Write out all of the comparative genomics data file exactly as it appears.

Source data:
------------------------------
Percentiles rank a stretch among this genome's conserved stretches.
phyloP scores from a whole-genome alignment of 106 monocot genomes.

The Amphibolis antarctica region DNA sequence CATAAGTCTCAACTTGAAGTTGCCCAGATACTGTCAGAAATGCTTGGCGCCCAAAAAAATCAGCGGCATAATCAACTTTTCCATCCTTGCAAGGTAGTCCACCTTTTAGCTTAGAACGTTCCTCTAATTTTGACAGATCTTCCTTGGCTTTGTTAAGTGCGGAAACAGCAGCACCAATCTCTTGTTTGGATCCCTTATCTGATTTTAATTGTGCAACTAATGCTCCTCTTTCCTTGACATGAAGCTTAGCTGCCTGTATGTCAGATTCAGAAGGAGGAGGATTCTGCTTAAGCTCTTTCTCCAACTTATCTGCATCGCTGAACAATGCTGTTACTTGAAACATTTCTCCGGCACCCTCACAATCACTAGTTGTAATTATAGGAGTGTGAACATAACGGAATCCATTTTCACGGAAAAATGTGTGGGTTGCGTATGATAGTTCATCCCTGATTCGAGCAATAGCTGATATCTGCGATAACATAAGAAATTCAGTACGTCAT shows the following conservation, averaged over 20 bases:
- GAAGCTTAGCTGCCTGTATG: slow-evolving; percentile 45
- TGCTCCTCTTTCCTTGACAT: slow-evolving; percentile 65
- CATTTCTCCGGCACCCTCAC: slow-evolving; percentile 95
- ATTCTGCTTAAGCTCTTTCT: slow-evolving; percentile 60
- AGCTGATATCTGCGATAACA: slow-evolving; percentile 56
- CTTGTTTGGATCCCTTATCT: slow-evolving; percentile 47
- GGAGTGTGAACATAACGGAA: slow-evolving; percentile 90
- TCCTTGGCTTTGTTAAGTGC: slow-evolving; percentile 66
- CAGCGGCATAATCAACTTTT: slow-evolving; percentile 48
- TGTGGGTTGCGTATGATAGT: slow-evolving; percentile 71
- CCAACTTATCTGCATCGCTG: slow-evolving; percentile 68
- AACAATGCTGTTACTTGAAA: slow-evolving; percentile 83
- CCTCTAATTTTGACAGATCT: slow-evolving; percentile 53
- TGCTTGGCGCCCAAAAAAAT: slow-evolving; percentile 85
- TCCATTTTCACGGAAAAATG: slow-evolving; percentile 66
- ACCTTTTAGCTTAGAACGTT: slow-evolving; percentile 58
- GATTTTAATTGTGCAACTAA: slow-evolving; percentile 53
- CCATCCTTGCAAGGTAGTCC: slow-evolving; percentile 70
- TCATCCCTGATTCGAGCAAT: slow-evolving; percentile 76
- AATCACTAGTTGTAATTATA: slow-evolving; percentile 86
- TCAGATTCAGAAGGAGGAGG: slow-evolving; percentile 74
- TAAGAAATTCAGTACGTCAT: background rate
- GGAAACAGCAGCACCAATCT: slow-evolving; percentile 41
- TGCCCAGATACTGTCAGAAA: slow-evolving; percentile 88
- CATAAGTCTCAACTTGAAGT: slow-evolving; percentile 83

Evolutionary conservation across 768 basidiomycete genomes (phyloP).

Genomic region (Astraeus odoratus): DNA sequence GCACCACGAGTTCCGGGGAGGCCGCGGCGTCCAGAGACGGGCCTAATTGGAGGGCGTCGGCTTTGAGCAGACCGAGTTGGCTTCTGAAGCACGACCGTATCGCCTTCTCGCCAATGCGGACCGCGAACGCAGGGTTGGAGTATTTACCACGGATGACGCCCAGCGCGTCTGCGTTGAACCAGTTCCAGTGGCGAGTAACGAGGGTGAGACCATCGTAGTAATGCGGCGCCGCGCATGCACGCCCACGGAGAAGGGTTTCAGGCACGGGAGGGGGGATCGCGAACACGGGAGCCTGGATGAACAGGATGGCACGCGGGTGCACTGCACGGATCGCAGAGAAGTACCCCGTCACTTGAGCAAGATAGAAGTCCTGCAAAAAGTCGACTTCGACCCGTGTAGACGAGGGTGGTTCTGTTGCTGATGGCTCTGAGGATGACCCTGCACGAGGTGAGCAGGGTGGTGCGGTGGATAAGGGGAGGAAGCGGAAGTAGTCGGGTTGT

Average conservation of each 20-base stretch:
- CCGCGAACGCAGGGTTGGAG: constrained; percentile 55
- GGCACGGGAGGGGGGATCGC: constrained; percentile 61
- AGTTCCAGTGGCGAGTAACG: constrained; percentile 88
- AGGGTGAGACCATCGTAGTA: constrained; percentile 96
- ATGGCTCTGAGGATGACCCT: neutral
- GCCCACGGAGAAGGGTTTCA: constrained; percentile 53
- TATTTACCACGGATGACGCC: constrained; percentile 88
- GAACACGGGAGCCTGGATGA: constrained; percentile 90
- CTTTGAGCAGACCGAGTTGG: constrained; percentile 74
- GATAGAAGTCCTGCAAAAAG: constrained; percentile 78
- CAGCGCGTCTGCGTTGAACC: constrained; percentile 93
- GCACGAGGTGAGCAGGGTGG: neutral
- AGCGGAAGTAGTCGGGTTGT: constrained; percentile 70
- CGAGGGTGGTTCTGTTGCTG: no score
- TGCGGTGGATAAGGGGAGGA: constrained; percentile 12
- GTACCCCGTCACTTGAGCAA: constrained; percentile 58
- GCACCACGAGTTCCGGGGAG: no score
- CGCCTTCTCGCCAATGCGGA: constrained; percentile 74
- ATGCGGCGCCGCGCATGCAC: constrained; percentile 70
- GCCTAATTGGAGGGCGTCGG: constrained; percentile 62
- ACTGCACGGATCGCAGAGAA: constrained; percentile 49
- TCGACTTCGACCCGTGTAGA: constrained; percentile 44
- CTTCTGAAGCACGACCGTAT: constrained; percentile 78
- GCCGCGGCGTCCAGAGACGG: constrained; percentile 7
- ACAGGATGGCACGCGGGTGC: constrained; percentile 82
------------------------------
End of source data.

Percentiles rank a stretch among this genome's conserved stretches.
phyloP scores from a whole-genome alignment of 106 monocot genomes.

The Amphibolis antarctica region DNA sequence CATAAGTCTCAACTTGAAGTTGCCCAGATACTGTCAGAAATGCTTGGCGCCCAAAAAAATCAGCGGCATAATCAACTTTTCCATCCTTGCAAGGTAGTCCACCTTTTAGCTTAGAACGTTCCTCTAATTTTGACAGATCTTCCTTGGCTTTGTTAAGTGCGGAAACAGCAGCACCAATCTCTTGTTTGGATCCCTTATCTGATTTTAATTGTGCAACTAATGCTCCTCTTTCCTTGACATGAAGCTTAGCTGCCTGTATGTCAGATTCAGAAGGAGGAGGATTCTGCTTAAGCTCTTTCTCCAACTTATCTGCATCGCTGAACAATGCTGTTACTTGAAACATTTCTCCGGCACCCTCACAATCACTAGTTGTAATTATAGGAGTGTGAACATAACGGAATCCATTTTCACGGAAAAATGTGTGGGTTGCGTATGATAGTTCATCCCTGATTCGAGCAATAGCTGATATCTGCGATAACATAAGAAATTCAGTACGTCAT shows the following conservation, averaged over 20 bases:
- GAAGCTTAGCTGCCTGTATG: slow-evolving; percentile 45
- TGCTCCTCTTTCCTTGACAT: slow-evolving; percentile 65
- CATTTCTCCGGCACCCTCAC: slow-evolving; percentile 95
- ATTCTGCTTAAGCTCTTTCT: slow-evolving; percentile 60
- AGCTGATATCTGCGATAACA: slow-evolving; percentile 56
- CTTGTTTGGATCCCTTATCT: slow-evolving; percentile 47
- GGAGTGTGAACATAACGGAA: slow-evolving; percentile 90
- TCCTTGGCTTTGTTAAGTGC: slow-evolving; percentile 66
- CAGCGGCATAATCAACTTTT: slow-evolving; percentile 48
- TGTGGGTTGCGTATGATAGT: slow-evolving; percentile 71
- CCAACTTATCTGCATCGCTG: slow-evolving; percentile 68
- AACAATGCTGTTACTTGAAA: slow-evolving; percentile 83
- CCTCTAATTTTGACAGATCT: slow-evolving; percentile 53
- TGCTTGGCGCCCAAAAAAAT: slow-evolving; percentile 85
- TCCATTTTCACGGAAAAATG: slow-evolving; percentile 66
- ACCTTTTAGCTTAGAACGTT: slow-evolving; percentile 58
- GATTTTAATTGTGCAACTAA: slow-evolving; percentile 53
- CCATCCTTGCAAGGTAGTCC: slow-evolving; percentile 70
- TCATCCCTGATTCGAGCAAT: slow-evolving; percentile 76
- AATCACTAGTTGTAATTATA: slow-evolving; percentile 86
- TCAGATTCAGAAGGAGGAGG: slow-evolving; percentile 74
- TAAGAAATTCAGTACGTCAT: background rate
- GGAAACAGCAGCACCAATCT: slow-evolving; percentile 41
- TGCCCAGATACTGTCAGAAA: slow-evolving; percentile 88
- CATAAGTCTCAACTTGAAGT: slow-evolving; percentile 83

Evolutionary conservation across 768 basidiomycete genomes (phyloP).

Genomic region (Astraeus odoratus): DNA sequence GCACCACGAGTTCCGGGGAGGCCGCGGCGTCCAGAGACGGGCCTAATTGGAGGGCGTCGGCTTTGAGCAGACCGAGTTGGCTTCTGAAGCACGACCGTATCGCCTTCTCGCCAATGCGGACCGCGAACGCAGGGTTGGAGTATTTACCACGGATGACGCCCAGCGCGTCTGCGTTGAACCAGTTCCAGTGGCGAGTAACGAGGGTGAGACCATCGTAGTAATGCGGCGCCGCGCATGCACGCCCACGGAGAAGGGTTTCAGGCACGGGAGGGGGGATCGCGAACACGGGAGCCTGGATGAACAGGATGGCACGCGGGTGCACTGCACGGATCGCAGAGAAGTACCCCGTCACTTGAGCAAGATAGAAGTCCTGCAAAAAGTCGACTTCGACCCGTGTAGACGAGGGTGGTTCTGTTGCTGATGGCTCTGAGGATGACCCTGCACGAGGTGAGCAGGGTGGTGCGGTGGATAAGGGGAGGAAGCGGAAGTAGTCGGGTTGT

Average conservation of each 20-base stretch:
- CCGCGAACGCAGGGTTGGAG: constrained; percentile 55
- GGCACGGGAGGGGGGATCGC: constrained; percentile 61
- AGTTCCAGTGGCGAGTAACG: constrained; percentile 88
- AGGGTGAGACCATCGTAGTA: constrained; percentile 96
- ATGGCTCTGAGGATGACCCT: neutral
- GCCCACGGAGAAGGGTTTCA: constrained; percentile 53
- TATTTACCACGGATGACGCC: constrained; percentile 88
- GAACACGGGAGCCTGGATGA: constrained; percentile 90
- CTTTGAGCAGACCGAGTTGG: constrained; percentile 74
- GATAGAAGTCCTGCAAAAAG: constrained; percentile 78
- CAGCGCGTCTGCGTTGAACC: constrained; percentile 93
- GCACGAGGTGAGCAGGGTGG: neutral
- AGCGGAAGTAGTCGGGTTGT: constrained; percentile 70
- CGAGGGTGGTTCTGTTGCTG: no score
- TGCGGTGGATAAGGGGAGGA: constrained; percentile 12
- GTACCCCGTCACTTGAGCAA: constrained; percentile 58
- GCACCACGAGTTCCGGGGAG: no score
- CGCCTTCTCGCCAATGCGGA: constrained; percentile 74
- ATGCGGCGCCGCGCATGCAC: constrained; percentile 70
- GCCTAATTGGAGGGCGTCGG: constrained; percentile 62
- ACTGCACGGATCGCAGAGAA: constrained; percentile 49
- TCGACTTCGACCCGTGTAGA: constrained; percentile 44
- CTTCTGAAGCACGACCGTAT: constrained; percentile 78
- GCCGCGGCGTCCAGAGACGG: constrained; percentile 7
- ACAGGATGGCACGCGGGTGC: constrained; percentile 82